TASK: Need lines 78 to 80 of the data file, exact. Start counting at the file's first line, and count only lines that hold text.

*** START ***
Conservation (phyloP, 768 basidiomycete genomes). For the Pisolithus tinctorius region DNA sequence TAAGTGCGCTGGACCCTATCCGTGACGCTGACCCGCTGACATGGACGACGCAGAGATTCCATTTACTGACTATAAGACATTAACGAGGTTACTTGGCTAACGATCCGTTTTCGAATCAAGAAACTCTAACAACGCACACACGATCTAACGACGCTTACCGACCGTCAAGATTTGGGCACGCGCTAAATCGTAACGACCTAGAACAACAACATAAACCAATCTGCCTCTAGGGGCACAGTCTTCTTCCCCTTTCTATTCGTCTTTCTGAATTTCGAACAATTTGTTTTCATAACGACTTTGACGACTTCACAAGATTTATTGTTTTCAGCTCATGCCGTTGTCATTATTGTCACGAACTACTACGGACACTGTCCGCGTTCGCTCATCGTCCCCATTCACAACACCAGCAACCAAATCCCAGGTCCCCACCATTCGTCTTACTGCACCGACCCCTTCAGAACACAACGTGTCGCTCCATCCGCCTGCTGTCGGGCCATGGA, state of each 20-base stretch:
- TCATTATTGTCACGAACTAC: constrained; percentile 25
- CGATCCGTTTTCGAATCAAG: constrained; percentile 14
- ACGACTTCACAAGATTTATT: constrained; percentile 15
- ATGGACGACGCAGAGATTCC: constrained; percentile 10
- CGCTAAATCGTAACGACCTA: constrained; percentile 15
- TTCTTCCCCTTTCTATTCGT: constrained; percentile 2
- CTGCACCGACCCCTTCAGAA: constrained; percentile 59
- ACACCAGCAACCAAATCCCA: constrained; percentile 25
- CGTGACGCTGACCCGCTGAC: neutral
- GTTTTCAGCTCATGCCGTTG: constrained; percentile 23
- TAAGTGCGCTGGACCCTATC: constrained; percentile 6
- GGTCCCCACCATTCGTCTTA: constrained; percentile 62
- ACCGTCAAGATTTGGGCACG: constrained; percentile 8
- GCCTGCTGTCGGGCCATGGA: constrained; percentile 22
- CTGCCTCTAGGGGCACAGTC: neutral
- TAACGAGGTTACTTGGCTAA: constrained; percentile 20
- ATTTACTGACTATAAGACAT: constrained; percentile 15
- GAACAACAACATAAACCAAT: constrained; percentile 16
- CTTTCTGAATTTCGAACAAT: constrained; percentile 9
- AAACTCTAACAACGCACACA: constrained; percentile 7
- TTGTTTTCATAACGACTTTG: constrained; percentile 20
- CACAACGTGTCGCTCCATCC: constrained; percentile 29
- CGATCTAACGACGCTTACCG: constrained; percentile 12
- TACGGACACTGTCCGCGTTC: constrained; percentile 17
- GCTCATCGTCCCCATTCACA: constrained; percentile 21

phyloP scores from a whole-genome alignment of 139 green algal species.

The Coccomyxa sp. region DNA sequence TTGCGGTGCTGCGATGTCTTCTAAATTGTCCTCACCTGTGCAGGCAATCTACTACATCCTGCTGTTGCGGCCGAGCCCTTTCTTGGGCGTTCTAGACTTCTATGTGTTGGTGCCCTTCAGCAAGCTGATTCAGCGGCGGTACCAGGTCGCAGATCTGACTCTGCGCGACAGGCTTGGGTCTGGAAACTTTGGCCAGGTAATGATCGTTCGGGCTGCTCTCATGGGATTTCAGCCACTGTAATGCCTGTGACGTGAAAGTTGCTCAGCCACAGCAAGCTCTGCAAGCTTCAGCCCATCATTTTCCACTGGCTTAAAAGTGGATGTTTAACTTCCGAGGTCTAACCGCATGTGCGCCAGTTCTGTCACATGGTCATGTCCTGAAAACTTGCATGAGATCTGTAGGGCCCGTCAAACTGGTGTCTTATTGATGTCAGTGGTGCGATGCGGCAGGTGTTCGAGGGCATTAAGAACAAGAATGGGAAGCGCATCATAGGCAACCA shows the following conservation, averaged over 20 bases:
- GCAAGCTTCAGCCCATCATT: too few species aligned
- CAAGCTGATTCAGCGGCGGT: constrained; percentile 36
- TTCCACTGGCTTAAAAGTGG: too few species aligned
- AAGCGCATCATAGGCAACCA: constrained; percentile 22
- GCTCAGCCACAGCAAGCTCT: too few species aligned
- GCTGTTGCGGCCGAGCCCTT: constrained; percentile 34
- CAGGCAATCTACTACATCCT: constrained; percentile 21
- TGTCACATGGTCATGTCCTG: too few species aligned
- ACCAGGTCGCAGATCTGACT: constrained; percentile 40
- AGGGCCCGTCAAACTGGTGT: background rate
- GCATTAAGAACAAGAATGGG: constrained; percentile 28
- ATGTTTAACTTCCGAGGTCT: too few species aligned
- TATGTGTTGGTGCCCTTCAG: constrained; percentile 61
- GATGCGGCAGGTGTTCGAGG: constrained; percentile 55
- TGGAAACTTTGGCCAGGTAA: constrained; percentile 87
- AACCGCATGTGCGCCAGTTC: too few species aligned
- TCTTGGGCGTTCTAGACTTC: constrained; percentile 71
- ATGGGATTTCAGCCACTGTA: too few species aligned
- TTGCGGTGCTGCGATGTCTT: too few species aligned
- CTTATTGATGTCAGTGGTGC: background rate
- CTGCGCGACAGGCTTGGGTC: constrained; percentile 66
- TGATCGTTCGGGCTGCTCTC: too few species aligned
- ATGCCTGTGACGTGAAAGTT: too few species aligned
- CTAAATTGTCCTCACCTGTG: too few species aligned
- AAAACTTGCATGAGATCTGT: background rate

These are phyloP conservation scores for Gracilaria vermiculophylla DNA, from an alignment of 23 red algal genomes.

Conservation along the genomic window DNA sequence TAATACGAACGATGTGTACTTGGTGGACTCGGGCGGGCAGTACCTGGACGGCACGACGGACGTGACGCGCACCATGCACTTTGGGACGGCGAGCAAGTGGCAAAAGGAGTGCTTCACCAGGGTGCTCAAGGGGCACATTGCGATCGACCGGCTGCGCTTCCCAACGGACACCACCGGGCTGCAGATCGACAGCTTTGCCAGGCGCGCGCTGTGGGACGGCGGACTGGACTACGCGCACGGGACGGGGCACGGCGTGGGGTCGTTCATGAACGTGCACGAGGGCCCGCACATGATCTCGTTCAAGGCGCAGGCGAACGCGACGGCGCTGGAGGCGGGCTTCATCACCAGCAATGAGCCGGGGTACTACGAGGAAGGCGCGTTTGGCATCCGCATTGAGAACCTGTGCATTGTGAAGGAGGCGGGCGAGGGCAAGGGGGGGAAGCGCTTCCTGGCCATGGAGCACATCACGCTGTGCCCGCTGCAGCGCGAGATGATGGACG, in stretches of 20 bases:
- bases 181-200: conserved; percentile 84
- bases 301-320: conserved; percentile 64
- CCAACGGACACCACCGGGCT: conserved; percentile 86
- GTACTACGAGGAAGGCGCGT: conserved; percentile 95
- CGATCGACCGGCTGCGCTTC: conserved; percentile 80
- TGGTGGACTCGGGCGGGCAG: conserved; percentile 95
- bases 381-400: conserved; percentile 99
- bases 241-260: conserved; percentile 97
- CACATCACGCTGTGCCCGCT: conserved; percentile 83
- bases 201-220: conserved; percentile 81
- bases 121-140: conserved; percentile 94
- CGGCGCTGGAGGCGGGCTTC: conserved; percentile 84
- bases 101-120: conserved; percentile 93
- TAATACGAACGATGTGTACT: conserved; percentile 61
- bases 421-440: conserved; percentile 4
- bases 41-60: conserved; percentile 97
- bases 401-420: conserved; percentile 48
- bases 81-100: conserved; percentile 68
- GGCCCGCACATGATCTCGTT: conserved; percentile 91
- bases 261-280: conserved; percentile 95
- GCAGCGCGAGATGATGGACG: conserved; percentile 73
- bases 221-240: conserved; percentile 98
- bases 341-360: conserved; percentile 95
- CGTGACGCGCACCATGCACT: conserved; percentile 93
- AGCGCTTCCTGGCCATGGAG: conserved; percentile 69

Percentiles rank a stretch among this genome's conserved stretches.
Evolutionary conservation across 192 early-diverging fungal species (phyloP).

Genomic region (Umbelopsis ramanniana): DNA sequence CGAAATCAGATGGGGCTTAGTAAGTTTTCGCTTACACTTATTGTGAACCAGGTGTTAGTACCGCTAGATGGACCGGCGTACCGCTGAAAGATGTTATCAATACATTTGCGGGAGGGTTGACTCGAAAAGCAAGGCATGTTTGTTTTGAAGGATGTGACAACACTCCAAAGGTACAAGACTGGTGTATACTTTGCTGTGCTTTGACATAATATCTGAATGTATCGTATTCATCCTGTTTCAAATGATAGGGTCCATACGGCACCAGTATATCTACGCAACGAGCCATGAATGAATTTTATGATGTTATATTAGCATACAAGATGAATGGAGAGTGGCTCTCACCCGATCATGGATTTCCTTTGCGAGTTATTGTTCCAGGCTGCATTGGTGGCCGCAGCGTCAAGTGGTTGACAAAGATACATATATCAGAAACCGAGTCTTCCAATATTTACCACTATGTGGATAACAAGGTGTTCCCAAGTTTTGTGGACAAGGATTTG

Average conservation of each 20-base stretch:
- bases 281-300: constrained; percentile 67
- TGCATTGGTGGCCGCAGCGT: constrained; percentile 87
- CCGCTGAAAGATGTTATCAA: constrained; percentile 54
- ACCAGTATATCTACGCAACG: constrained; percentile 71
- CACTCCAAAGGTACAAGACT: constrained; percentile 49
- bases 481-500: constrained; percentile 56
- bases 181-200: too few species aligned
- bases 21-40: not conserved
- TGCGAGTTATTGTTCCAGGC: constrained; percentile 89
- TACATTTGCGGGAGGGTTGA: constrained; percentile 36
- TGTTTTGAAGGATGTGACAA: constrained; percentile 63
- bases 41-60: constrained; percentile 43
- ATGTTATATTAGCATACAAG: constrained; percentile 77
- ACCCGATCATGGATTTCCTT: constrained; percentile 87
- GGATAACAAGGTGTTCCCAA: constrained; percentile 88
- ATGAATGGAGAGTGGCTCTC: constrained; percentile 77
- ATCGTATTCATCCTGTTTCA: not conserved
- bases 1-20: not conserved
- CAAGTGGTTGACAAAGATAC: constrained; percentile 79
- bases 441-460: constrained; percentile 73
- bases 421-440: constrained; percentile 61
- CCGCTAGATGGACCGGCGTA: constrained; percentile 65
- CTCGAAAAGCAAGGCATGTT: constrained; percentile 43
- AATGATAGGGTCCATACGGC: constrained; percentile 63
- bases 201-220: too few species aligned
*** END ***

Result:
- bases 341-360: conserved; percentile 95
- CGTGACGCGCACCATGCACT: conserved; percentile 93
- AGCGCTTCCTGGCCATGGAG: conserved; percentile 69